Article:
After fleeing his native Eritrea as a child and living for years as a refugee, Henok Zaid Gebrsslasie hoped to make a life for himself in the UK. Aged 23, he was found dead at a mental health facility in Coventry, West Midlands, and is thought to have taken his own life. His death is one of a growing number among young asylum seekers which a charity said could just be the “tip of the iceberg”.
Event: On Thursday 14th October 2021Register NowPeople & Planet is hosting a free online workshop with These Walls Must Fall about the companies that profit from UK immigration enforcement government contracts, many of which UK universities are also invested in. These Walls Must Fall campaigners will speak from personal experience about private companies’ behaviour in immigration detention, deportations and asylum housing.
The workshop is for students who want to action and start a Divest Borders campaign to get their universities to divest from the border industry – but it’s also open to all.
Organised by the national office of the National Union of Journalists [NUJ] Ethics Council – Ethical of reporting of the Afghan crisis, asylum and refugees: the NUJ ethics council would like to invite you to an online public meeting this Thursday 7 October starting at 17.00.The event is focused on the ethics of reporting on the Afghan crisis, asylum and refugees. Speakers include –
Farhad Mohammadi – BBC journalist in Kabul and now in the UK
Michelle Stanistreet – NUJ general secretary
Daniel Trilling – journalist and author
Jeremy Dear – IFJ deputy general secretary
Chris Frost – chair of the NUJ ethics council
To details of how to attend on the night, please contact the Manchester Branch of NUJ who are StatusNow signatories: NUJManchester@nuj.org.uk
Once again, this time in the Nationality and Borders Bill, the Home Office seeks to oust the jurisdiction of Senior Courts from considering an appeal from a first-instance immigration tribunal decision. Its last substantial attempt to do so was the ouster clause it sought unsuccessfully to introduce to the Asylum and Immigration (Treatment of Claimants, etc.) Bill in the 2003-2004 session of Parliament. At that time, it sought to oust statutory appeals and also the jurisdiction of the High Court on Judicial Review.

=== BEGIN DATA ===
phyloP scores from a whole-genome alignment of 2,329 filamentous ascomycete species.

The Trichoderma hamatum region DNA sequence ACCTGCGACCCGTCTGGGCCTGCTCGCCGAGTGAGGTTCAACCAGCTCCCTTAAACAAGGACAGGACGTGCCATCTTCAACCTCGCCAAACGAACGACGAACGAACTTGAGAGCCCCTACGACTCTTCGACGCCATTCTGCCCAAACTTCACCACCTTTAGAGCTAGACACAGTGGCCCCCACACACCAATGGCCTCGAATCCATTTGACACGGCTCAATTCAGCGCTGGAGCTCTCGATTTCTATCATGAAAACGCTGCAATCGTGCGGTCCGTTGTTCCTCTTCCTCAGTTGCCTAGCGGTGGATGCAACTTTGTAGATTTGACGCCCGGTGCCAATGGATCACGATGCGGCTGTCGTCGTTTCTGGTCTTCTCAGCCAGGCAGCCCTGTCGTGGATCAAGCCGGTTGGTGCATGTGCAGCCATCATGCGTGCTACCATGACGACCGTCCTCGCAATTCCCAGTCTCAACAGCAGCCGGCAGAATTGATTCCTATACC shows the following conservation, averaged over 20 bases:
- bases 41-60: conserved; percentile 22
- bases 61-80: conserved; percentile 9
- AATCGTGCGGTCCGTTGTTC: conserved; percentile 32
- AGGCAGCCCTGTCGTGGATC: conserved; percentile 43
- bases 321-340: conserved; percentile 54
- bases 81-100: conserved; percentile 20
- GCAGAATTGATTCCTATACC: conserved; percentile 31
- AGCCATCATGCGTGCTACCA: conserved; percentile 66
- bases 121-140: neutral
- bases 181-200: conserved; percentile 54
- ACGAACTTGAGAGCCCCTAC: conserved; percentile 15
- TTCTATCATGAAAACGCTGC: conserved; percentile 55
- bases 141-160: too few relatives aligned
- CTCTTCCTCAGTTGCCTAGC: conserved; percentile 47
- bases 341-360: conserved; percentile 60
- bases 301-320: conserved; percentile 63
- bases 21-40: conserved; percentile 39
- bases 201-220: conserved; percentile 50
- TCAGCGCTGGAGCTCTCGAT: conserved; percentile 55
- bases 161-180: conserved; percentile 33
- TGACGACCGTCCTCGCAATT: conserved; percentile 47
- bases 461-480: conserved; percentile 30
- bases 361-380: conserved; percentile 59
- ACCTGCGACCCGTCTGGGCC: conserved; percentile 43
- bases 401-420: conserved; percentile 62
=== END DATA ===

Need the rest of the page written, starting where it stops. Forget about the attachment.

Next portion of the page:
This time the effort is focused on solely on statutory appeals and is an attempt to exclude appeals to the Court of Appeal. It is still wrong. A first instance tribunal decision on a question of international protection or human rights, involving compliance with international treaty obligations, ought to be capable of appeal, as part of the standard procedure in the UK constitutional order for the rule of law. The Home Office gains nothing by this latest effort. Instead, the rule of law is damaged and the High Court is left to supervise the resulting delinquency if and when it entertains a judicial review against an immigration appeal decision impugned. To understand what is going on, one needs to look at the provision for priority removal notices in the Nationality and Borders Bill.
Albania’s foreign minister has furiously denied reports that migrants arriving the UK on small boats will be flown 1,500 miles to Albania to have their asylum claims processed, labelling the plans “fake news”.
3 October 2021: The flyer below was distributed outside the Conservative Party conference in Manchester by members of Status Now
2 October 2021: Justice Secretary’s ‘open-mind’ suggestion needs Activation and Expansion
The Justice Secretary’s ‘open-mind’ about allowing asylum seekers to work while their claims are being processed needs activation and expansion. Dominic Raab, who is also Deputy Prime Minister, reportedly said that allowing asylum seekers to work would assist with integration and contribute to resolving the country’s labour shortages. His remarks are supported by some senior Tories which may indicate a growing recognition that the current law, banning people who seek asylum from being contracted in paid work while they wait for a Home Office decision, is morally and practically wrong. It is irrational that we have tens of thousands of residents in this country who can contribute to alleviating the current labour crisis but are denied the right to work and forced into years of unemployment and poverty while employers are desperate to fill job vacancies.